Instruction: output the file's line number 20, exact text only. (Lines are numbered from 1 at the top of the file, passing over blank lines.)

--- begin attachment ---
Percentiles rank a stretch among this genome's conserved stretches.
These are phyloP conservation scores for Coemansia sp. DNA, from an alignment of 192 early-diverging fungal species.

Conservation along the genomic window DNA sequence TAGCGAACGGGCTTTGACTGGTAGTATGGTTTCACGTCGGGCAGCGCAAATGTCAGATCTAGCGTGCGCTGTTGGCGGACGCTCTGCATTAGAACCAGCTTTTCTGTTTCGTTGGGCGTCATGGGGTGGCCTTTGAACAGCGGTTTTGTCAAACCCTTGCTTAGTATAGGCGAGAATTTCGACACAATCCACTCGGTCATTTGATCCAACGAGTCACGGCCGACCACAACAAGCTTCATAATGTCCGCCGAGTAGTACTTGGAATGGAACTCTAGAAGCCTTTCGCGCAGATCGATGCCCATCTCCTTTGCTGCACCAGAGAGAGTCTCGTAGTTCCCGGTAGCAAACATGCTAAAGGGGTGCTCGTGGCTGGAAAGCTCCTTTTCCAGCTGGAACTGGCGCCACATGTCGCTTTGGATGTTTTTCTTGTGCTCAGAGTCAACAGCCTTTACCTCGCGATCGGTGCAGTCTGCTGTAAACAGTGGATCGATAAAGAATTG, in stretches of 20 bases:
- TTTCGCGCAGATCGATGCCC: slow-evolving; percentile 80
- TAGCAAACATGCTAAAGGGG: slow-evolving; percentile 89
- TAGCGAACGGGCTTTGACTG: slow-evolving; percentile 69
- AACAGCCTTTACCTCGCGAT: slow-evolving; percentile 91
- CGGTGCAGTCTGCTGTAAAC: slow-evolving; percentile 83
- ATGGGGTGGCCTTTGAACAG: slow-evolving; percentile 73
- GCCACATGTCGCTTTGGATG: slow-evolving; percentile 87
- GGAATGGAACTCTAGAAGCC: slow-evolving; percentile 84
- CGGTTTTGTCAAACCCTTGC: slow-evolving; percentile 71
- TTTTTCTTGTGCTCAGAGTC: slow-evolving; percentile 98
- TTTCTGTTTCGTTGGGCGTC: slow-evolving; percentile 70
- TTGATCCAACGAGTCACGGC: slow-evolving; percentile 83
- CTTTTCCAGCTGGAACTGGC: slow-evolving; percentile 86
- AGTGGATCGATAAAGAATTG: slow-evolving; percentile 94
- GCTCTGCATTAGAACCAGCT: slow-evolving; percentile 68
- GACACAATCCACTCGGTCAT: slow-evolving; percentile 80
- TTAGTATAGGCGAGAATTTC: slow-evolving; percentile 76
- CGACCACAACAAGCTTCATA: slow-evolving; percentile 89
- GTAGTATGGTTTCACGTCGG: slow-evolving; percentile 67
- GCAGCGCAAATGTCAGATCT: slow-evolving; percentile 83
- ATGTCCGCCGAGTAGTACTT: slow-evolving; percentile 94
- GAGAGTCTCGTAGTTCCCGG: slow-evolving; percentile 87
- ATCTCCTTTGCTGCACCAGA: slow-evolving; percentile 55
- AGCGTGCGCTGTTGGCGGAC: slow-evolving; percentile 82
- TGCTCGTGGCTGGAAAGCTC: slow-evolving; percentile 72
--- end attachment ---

- TTAGTATAGGCGAGAATTTC: slow-evolving; percentile 76